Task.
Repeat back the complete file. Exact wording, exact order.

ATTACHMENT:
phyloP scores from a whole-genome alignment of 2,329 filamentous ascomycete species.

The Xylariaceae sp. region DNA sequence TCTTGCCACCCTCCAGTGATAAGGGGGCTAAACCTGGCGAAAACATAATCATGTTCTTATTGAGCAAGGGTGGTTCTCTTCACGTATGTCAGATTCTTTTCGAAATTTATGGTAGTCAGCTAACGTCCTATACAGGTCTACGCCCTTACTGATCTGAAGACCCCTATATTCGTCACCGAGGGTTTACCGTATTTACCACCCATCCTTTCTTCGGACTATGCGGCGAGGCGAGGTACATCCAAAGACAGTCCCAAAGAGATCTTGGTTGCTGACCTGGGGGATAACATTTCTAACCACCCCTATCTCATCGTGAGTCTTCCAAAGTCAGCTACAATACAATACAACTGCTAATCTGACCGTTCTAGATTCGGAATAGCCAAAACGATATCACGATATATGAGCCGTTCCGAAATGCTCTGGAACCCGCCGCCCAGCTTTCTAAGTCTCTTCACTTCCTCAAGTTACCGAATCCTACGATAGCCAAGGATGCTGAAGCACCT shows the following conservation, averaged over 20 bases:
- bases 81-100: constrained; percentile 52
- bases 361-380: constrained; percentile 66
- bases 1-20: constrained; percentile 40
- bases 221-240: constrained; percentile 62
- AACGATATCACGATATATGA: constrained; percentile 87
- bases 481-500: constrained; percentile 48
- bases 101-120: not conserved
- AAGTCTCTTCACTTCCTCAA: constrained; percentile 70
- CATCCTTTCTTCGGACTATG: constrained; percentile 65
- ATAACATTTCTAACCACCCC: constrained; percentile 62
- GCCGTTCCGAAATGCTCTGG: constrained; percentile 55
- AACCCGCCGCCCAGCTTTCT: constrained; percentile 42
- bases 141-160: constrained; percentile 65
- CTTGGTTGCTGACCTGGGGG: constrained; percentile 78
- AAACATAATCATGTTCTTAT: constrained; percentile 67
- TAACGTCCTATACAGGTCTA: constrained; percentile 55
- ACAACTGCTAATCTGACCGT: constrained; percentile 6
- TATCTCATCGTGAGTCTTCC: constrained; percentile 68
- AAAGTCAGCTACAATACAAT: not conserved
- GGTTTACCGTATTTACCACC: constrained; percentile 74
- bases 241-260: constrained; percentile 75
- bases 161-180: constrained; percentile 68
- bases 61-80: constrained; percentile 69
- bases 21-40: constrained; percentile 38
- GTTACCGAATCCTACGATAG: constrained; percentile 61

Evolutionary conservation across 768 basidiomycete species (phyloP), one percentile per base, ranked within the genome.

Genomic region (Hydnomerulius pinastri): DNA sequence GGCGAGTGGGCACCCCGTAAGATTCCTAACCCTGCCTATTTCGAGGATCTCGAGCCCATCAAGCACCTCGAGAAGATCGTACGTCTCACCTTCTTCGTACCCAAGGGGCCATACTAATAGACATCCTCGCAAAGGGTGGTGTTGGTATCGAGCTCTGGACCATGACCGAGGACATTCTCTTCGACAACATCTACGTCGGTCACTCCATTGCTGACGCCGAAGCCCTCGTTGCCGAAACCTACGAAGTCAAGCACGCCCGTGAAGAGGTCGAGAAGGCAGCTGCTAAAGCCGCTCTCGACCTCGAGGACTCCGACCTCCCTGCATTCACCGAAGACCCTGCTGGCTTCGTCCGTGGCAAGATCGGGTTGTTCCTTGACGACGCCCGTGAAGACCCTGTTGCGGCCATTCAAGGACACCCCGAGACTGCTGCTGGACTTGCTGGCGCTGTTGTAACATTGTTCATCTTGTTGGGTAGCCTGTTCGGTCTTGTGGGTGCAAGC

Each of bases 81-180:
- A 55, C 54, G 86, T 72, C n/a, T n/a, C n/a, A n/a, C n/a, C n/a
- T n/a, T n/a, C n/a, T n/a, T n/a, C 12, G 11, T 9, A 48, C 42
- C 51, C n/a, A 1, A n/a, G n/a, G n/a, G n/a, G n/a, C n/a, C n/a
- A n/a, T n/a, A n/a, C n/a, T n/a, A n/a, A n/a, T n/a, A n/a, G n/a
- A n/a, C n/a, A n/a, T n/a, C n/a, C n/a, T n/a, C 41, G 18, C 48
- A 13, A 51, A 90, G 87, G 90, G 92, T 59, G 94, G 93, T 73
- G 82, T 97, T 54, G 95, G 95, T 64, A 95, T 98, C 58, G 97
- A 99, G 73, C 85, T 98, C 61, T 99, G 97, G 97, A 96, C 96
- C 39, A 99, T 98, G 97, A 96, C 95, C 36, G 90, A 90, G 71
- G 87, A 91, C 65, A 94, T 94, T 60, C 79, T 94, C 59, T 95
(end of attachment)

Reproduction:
phyloP scores from a whole-genome alignment of 2,329 filamentous ascomycete species.

The Xylariaceae sp. region DNA sequence TCTTGCCACCCTCCAGTGATAAGGGGGCTAAACCTGGCGAAAACATAATCATGTTCTTATTGAGCAAGGGTGGTTCTCTTCACGTATGTCAGATTCTTTTCGAAATTTATGGTAGTCAGCTAACGTCCTATACAGGTCTACGCCCTTACTGATCTGAAGACCCCTATATTCGTCACCGAGGGTTTACCGTATTTACCACCCATCCTTTCTTCGGACTATGCGGCGAGGCGAGGTACATCCAAAGACAGTCCCAAAGAGATCTTGGTTGCTGACCTGGGGGATAACATTTCTAACCACCCCTATCTCATCGTGAGTCTTCCAAAGTCAGCTACAATACAATACAACTGCTAATCTGACCGTTCTAGATTCGGAATAGCCAAAACGATATCACGATATATGAGCCGTTCCGAAATGCTCTGGAACCCGCCGCCCAGCTTTCTAAGTCTCTTCACTTCCTCAAGTTACCGAATCCTACGATAGCCAAGGATGCTGAAGCACCT shows the following conservation, averaged over 20 bases:
- bases 81-100: constrained; percentile 52
- bases 361-380: constrained; percentile 66
- bases 1-20: constrained; percentile 40
- bases 221-240: constrained; percentile 62
- AACGATATCACGATATATGA: constrained; percentile 87
- bases 481-500: constrained; percentile 48
- bases 101-120: not conserved
- AAGTCTCTTCACTTCCTCAA: constrained; percentile 70
- CATCCTTTCTTCGGACTATG: constrained; percentile 65
- ATAACATTTCTAACCACCCC: constrained; percentile 62
- GCCGTTCCGAAATGCTCTGG: constrained; percentile 55
- AACCCGCCGCCCAGCTTTCT: constrained; percentile 42
- bases 141-160: constrained; percentile 65
- CTTGGTTGCTGACCTGGGGG: constrained; percentile 78
- AAACATAATCATGTTCTTAT: constrained; percentile 67
- TAACGTCCTATACAGGTCTA: constrained; percentile 55
- ACAACTGCTAATCTGACCGT: constrained; percentile 6
- TATCTCATCGTGAGTCTTCC: constrained; percentile 68
- AAAGTCAGCTACAATACAAT: not conserved
- GGTTTACCGTATTTACCACC: constrained; percentile 74
- bases 241-260: constrained; percentile 75
- bases 161-180: constrained; percentile 68
- bases 61-80: constrained; percentile 69
- bases 21-40: constrained; percentile 38
- GTTACCGAATCCTACGATAG: constrained; percentile 61

Evolutionary conservation across 768 basidiomycete species (phyloP), one percentile per base, ranked within the genome.

Genomic region (Hydnomerulius pinastri): DNA sequence GGCGAGTGGGCACCCCGTAAGATTCCTAACCCTGCCTATTTCGAGGATCTCGAGCCCATCAAGCACCTCGAGAAGATCGTACGTCTCACCTTCTTCGTACCCAAGGGGCCATACTAATAGACATCCTCGCAAAGGGTGGTGTTGGTATCGAGCTCTGGACCATGACCGAGGACATTCTCTTCGACAACATCTACGTCGGTCACTCCATTGCTGACGCCGAAGCCCTCGTTGCCGAAACCTACGAAGTCAAGCACGCCCGTGAAGAGGTCGAGAAGGCAGCTGCTAAAGCCGCTCTCGACCTCGAGGACTCCGACCTCCCTGCATTCACCGAAGACCCTGCTGGCTTCGTCCGTGGCAAGATCGGGTTGTTCCTTGACGACGCCCGTGAAGACCCTGTTGCGGCCATTCAAGGACACCCCGAGACTGCTGCTGGACTTGCTGGCGCTGTTGTAACATTGTTCATCTTGTTGGGTAGCCTGTTCGGTCTTGTGGGTGCAAGC

Each of bases 81-180:
- A 55, C 54, G 86, T 72, C n/a, T n/a, C n/a, A n/a, C n/a, C n/a
- T n/a, T n/a, C n/a, T n/a, T n/a, C 12, G 11, T 9, A 48, C 42
- C 51, C n/a, A 1, A n/a, G n/a, G n/a, G n/a, G n/a, C n/a, C n/a
- A n/a, T n/a, A n/a, C n/a, T n/a, A n/a, A n/a, T n/a, A n/a, G n/a
- A n/a, C n/a, A n/a, T n/a, C n/a, C n/a, T n/a, C 41, G 18, C 48
- A 13, A 51, A 90, G 87, G 90, G 92, T 59, G 94, G 93, T 73
- G 82, T 97, T 54, G 95, G 95, T 64, A 95, T 98, C 58, G 97
- A 99, G 73, C 85, T 98, C 61, T 99, G 97, G 97, A 96, C 96
- C 39, A 99, T 98, G 97, A 96, C 95, C 36, G 90, A 90, G 71
- G 87, A 91, C 65, A 94, T 94, T 60, C 79, T 94, C 59, T 95